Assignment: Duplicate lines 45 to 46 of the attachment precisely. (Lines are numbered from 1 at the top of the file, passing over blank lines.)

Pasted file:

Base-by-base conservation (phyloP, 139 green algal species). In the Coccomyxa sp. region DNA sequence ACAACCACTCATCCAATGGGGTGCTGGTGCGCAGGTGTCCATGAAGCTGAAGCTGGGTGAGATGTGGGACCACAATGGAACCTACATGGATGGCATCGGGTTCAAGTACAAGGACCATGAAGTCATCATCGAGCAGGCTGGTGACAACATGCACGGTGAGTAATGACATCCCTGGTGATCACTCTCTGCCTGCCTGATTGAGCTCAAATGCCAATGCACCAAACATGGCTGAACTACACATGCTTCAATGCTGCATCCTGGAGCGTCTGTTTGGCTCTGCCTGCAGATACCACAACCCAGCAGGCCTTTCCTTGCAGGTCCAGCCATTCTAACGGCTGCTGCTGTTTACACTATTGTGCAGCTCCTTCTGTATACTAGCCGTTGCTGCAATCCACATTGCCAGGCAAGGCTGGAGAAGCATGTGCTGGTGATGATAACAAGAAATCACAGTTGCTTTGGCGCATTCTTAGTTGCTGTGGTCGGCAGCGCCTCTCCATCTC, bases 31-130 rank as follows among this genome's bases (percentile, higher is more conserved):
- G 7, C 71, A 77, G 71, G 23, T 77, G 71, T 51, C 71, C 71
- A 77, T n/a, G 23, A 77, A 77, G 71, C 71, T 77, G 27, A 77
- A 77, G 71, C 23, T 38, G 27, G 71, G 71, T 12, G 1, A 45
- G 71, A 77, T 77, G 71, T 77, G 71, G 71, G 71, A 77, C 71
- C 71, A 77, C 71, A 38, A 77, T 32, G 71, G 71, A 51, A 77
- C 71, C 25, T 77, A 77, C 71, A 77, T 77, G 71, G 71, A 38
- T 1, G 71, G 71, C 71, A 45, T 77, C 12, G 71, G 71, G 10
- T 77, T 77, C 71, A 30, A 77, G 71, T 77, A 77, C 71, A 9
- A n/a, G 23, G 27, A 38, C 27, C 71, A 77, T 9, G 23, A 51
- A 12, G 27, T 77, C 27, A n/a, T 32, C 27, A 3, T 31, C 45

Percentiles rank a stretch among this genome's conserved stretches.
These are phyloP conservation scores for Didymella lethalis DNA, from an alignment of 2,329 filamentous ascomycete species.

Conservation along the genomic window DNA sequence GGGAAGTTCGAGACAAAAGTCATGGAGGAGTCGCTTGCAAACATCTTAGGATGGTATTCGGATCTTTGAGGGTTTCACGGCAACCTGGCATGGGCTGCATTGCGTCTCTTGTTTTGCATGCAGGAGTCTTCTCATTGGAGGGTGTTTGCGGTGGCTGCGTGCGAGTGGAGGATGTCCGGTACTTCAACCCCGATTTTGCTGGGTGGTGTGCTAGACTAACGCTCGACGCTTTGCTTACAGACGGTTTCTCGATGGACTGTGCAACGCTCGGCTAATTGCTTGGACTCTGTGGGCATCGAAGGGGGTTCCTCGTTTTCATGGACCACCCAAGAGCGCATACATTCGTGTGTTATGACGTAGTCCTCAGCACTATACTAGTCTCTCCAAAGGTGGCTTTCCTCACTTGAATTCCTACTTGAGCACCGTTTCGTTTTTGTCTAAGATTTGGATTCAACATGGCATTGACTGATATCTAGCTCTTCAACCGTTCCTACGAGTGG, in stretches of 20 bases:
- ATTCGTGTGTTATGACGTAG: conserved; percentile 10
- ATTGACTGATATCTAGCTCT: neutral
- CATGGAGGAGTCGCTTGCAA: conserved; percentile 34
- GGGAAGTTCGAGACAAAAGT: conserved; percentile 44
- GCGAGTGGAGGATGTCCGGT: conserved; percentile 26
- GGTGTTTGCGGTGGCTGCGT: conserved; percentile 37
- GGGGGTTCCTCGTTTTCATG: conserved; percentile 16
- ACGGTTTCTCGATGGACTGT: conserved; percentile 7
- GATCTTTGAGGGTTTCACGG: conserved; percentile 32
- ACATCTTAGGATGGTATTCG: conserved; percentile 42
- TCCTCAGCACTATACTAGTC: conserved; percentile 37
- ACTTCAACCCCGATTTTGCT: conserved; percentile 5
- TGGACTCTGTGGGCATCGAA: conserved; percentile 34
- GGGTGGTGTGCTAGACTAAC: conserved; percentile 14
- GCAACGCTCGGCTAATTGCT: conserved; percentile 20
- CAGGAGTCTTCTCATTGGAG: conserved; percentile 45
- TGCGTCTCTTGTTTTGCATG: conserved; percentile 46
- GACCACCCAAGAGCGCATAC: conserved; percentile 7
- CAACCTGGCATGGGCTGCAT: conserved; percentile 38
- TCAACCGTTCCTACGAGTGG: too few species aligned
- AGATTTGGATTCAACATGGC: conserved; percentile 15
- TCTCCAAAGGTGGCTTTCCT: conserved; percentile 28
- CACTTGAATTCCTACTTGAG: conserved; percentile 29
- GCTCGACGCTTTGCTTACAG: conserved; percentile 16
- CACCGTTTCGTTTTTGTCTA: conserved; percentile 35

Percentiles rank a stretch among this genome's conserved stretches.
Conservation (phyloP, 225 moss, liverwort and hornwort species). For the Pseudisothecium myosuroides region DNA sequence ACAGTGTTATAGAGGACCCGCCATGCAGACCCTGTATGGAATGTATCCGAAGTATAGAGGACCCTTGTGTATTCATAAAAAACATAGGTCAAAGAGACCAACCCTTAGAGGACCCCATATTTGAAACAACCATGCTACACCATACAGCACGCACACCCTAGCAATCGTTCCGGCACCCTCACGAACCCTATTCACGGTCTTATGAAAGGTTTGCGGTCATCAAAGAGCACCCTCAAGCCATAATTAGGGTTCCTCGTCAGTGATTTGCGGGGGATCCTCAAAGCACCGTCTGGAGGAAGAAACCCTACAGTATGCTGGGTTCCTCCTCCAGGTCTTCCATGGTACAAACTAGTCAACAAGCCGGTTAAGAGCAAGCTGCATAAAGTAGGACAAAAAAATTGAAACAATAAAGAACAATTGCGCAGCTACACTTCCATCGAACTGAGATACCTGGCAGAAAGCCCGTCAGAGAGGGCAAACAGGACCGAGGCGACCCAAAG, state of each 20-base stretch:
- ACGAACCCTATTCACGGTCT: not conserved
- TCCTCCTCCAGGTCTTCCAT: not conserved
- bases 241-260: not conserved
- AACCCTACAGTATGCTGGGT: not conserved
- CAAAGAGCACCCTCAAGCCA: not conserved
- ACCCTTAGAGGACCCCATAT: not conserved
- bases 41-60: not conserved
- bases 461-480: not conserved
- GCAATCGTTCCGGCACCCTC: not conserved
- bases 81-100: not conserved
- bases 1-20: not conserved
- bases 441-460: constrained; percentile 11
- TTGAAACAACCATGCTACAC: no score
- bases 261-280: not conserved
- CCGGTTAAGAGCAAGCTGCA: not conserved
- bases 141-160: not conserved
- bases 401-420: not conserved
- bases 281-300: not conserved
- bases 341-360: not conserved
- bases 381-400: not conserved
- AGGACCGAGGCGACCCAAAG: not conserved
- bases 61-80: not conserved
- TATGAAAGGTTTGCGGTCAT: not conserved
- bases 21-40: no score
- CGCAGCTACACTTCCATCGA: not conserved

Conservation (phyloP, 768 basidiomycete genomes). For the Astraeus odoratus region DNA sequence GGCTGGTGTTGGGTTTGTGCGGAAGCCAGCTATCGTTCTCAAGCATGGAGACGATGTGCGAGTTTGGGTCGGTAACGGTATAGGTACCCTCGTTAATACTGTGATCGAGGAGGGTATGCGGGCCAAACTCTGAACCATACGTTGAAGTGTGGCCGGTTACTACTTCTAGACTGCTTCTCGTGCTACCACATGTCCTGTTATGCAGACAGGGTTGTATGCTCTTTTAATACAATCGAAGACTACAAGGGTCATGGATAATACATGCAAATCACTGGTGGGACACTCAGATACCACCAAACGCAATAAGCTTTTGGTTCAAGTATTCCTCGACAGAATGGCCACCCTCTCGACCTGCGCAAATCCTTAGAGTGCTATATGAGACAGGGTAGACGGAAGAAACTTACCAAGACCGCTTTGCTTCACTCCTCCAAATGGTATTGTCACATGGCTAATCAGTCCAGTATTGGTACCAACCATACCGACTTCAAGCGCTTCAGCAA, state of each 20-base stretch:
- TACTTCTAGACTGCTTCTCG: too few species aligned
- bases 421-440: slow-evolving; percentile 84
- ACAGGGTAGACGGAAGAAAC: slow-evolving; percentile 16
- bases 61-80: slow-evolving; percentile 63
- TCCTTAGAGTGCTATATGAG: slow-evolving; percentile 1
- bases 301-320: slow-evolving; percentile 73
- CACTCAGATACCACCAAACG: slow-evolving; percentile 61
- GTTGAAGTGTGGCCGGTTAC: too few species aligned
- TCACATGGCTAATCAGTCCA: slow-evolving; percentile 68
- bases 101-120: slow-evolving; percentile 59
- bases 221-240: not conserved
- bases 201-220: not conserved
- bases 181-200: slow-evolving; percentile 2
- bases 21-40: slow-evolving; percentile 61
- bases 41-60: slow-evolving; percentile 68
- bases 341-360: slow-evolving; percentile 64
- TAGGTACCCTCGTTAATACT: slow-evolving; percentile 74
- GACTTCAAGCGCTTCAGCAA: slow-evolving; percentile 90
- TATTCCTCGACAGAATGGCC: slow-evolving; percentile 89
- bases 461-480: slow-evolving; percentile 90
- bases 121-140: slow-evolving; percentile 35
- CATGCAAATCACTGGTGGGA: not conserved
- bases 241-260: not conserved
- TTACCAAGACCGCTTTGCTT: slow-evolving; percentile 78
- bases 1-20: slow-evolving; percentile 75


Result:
- AACCCTACAGTATGCTGGGT: not conserved
- CAAAGAGCACCCTCAAGCCA: not conserved